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An intense game of survival. - Jtrev23 Reviews

  • jtrev23
  • 12/18/2015 12:19 PM
I have to say that this game has me in a state of flux. I’m going to say now that this game is not for everyone and whether you like it or not will depend on personal preference. In my case though, I thought the game was entirely frustrating but for some reason I couldn’t stop playing it. Also what was supposed to be a two hour long game took me 8 hours complete. There was no internal game clock (none that I saw anyway) and this time was split overall between two days but the total time was around if not more than 8 hours. I would also like ti mention that this game was originally made in only a week as part of the RM Venture event with 2-3 weeks of patches afterward according to the developer.


There are a lot of great things that Engalia: The Wager does well and there is a lot things that I question as well. This dungeon crawler starts out great with a weird but understandable story and gives the player the ability to create their own party based upon pre-designed classes in the game. Once the game starts though, the play starts to realize what this game really is; an intense survival game made in RPG Maker. With no way to level up or escape from enemies, the player is forced to adapt quickly to the battle system and use the highest damaging moves to get rid of enemies quick as possible while preserving your items for boss battles. I mainly question this design choice as the game is supposed to be a dungeon crawler RPG which should allow the player to explore all areas effortlessly but the constant random battles hinders the player’s ability to focus on their surrounding and it becomes a game of “How long can I go without encountering an enemy”. Now this normally wouldn’t bother me so much since I’m fairly used to random battles at this point but Engalia is the first RPG I’ve played where the random battles are nearly everywhere. To explain further I’ll use the ice world as my example. Much like other RPGs, Engalia’s ice world has patches of ice that the character will slide on uncontrollably. In other RPGs the player is safe from random battles while sliding on the ice until they reach a walkable patch of snow but in Engalia that is not the case. It doesn’t matter whether or not the player is sliding across the ice or jumping over an obstacle, a random battle can occur at just about any moment. That’s why earlier I said this game would not be for everyone. Not to say that this game isn’t for anyone though. Engalia does a great job of showcasing the story and incorporating a huge variety of characters with different believable attitudes and characteristics in a short amount of time. I also would like to say that though I dislike the removal of the “escape” option, I rather enjoyed the battle system revolving around recovering mp in order to use an attack. Although I think there should be a default “attack” option as well in case a character loses or doesn’t want to use any mana that turn. The main elements of what makes this an RPG such as the story and characters are done really well, it is where we get into the dungeon crawling part is where this game starts to decline in my eyes.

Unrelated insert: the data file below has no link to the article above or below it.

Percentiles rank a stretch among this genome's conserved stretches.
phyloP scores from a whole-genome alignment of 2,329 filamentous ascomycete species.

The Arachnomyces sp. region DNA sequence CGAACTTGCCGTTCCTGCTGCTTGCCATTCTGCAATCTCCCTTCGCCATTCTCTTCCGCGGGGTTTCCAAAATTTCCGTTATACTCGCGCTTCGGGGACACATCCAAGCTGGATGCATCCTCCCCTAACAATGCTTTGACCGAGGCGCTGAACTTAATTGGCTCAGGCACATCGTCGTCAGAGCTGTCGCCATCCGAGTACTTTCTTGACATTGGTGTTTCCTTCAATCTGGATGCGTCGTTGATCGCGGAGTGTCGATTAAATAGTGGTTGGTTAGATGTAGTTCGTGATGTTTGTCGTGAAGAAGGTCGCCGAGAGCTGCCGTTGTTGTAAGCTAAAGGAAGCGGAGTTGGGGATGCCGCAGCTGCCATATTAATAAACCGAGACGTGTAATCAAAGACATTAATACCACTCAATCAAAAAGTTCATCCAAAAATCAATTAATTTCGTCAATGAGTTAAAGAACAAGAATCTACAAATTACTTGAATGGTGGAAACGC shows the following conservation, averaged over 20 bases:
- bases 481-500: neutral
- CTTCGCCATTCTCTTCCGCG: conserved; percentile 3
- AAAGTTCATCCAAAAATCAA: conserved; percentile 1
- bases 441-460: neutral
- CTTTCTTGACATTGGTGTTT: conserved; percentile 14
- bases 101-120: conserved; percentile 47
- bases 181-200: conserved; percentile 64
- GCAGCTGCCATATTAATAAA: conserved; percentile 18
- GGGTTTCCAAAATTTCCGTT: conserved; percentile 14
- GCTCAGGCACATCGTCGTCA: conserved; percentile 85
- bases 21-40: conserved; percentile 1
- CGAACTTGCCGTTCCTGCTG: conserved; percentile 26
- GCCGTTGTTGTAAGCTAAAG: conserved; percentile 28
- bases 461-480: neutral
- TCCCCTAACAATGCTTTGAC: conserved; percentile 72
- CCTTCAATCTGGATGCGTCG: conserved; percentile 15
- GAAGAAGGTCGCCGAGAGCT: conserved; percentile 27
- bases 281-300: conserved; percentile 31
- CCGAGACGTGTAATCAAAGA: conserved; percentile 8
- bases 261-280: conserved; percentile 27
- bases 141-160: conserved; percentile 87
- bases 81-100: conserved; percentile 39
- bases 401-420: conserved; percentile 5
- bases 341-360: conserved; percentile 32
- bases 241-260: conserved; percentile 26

Engalia: The Wager’s presentation is one of its greatest highlights. One of the first things to catch my eye was the chibi style artwork chosen for the characters of game. While the artwork isn’t original I still think it was nice design choice is definitely one factor that makes the game more memorable than others. The mapping of each map is done carefully and gracefully and shows the amount of detail put into the game. It actually surprised me how much detail was put into game with it only being made in a week. My chosen team consisted of a monk, thief, and a cleric who all represented their stereotypes in a believable way. Cut-scenes between bosses exchanged dialogue between the characters in their respective voices and each character felt very natural to me. The story itself is alright in my opinion. Rather than being hired for a job these “Sellswords” are told about a treasure and 1 sellsword bets another that they couldn’t get it and thus the gameplay starts. I did like the emotional journey that the main character goes through and the player themselves might learn some valuable lessons at the end of the game depending on who they choose to add to their party. The only thing that was lacking about the presentation in my opinion was the chosen music. I’ll be honest and state that I only listened to the music in the first dungeon until I decided to put on my own so I can’t say about the rest of the levels but the music in the first one was very lax in my opinion. Even the battle music seemed more laid back and less like battle music. That again is up to personal preference so I won’t go any further but other than that I had no other issues with Engalia’s presentation.